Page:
Paul is a long-time commercial photographer (any stunning photos on this site are his, any not-stunning ones aren’t) and also delves into the hocus pocus of ginseng production, as well as scaring children with his inventive renditions of the pieces sung with the local community choir.
Due to his photographic persuasion, “Snapper” was Paul’s nickname at school, but his uncanny ability to find any blade-damaging object within a 30 metre radius makes the extrapolation of his surname a good fit for the scythe squad.
Paul has a television, which he insists is for ‘creative reasons’ involving digital photograph viewing.
Marshall “Sheriff” Roberts
Marshall represents the 5th generation on a family holding in the Huon. But he’s been to Hobart twice.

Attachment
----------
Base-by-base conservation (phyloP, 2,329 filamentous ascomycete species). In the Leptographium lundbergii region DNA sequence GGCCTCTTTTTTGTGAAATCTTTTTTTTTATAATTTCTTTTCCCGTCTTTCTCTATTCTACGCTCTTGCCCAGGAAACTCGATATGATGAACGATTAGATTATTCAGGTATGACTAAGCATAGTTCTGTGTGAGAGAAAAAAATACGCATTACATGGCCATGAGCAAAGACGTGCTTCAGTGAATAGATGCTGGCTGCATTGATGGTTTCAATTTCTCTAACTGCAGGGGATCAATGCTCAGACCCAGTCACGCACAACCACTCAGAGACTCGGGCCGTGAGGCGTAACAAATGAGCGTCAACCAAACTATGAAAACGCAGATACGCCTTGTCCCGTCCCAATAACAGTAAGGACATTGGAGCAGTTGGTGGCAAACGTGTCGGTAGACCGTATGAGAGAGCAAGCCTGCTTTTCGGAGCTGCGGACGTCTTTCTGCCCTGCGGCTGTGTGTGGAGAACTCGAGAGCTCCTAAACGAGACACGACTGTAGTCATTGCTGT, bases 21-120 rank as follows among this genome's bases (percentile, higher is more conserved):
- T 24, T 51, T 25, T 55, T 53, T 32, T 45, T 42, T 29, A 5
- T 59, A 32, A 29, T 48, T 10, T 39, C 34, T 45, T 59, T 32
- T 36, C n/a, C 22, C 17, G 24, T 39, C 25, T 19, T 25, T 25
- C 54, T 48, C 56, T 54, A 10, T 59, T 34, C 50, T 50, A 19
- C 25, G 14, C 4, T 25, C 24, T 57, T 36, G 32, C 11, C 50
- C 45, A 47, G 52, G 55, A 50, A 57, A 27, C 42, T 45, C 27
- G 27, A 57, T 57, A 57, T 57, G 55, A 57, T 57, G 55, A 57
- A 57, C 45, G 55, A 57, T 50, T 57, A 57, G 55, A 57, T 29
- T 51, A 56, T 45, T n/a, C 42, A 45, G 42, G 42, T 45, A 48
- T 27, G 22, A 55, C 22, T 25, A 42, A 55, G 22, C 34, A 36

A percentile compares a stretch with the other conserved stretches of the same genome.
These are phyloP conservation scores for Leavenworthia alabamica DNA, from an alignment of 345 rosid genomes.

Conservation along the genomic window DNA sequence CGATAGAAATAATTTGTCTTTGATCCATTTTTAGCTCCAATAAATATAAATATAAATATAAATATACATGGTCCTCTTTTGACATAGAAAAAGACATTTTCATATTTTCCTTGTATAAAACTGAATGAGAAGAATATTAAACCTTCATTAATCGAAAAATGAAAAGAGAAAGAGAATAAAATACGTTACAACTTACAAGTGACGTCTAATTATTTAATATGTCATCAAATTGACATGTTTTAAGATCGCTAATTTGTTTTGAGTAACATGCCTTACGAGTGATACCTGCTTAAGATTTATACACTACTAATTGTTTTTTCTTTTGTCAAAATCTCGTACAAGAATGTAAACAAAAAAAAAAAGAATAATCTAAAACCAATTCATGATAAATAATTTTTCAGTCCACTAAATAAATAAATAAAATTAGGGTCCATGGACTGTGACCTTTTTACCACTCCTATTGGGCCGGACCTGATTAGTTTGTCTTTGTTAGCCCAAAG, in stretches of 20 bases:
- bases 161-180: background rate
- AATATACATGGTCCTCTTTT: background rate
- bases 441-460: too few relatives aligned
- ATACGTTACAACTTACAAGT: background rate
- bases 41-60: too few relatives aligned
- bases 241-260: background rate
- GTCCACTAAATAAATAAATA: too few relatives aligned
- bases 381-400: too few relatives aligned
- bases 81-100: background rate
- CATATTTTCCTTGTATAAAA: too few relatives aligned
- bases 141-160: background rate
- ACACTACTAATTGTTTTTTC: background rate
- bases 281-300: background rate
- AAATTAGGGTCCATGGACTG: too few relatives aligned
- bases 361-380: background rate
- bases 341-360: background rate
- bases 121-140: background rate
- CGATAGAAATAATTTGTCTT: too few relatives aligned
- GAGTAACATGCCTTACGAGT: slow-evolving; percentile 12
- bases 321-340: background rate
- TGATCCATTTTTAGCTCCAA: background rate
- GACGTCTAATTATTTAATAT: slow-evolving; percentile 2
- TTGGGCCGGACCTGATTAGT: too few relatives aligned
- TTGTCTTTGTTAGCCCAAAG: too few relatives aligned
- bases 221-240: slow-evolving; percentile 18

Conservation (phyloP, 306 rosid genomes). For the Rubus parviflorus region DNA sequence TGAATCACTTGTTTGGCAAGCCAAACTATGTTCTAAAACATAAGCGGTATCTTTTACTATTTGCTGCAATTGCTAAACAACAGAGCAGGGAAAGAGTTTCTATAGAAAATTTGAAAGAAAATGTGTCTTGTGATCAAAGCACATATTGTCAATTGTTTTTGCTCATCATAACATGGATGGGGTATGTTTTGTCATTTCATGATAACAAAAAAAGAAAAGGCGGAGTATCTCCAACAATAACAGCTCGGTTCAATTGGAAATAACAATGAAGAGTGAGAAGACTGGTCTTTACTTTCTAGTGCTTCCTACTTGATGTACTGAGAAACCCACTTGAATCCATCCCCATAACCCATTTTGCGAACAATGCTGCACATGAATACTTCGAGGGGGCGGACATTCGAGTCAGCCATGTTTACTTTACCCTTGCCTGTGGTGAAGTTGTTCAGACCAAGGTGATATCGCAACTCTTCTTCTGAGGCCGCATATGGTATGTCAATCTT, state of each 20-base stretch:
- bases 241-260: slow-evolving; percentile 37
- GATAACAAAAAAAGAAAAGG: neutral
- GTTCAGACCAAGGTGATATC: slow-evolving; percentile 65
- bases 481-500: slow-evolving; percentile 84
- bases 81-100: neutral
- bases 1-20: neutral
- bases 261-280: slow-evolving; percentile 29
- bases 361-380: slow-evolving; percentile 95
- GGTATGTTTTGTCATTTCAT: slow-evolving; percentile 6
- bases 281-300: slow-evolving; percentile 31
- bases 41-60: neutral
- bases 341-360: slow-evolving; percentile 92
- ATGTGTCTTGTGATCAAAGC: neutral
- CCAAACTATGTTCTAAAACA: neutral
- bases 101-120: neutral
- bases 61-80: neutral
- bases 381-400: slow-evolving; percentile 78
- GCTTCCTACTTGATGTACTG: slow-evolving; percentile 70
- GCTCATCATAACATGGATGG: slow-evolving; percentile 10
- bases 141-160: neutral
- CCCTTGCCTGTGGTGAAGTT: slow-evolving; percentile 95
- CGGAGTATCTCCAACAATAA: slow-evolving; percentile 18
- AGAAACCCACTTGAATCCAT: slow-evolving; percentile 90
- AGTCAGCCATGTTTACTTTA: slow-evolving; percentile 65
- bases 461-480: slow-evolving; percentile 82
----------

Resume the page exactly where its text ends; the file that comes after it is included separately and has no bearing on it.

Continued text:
Marshall is the other half of Bladerunners. His introduction to scything was quite unplanned: Marshall’s first scythe was given to him as a gift in 2009, by friends who regularly drove past his roadside home – i.e. in a manner similar to your true friends telling you that you suffer from halitosis. In the right situation, he now prefers to use a scythe over the many other options available to him on a commercial farm.
Marshall has a television. He’s sorry.
When he mows hay at Tony’s place, Marshall wears Hard Yakka drill pants and wishes he had a kilt, or some nappy rash cream.
Marshall splits his time between farming and computing, and enjoys picking up an instrument and playing the same piece over and over again in an effort to convince himself he could’ve been a musician. At the time of writing, his incomplete personal projects include a bathroom renovation, weaning a hand-reared calf, plastering his son’s bedroom, a degree in literary studies, and a websi…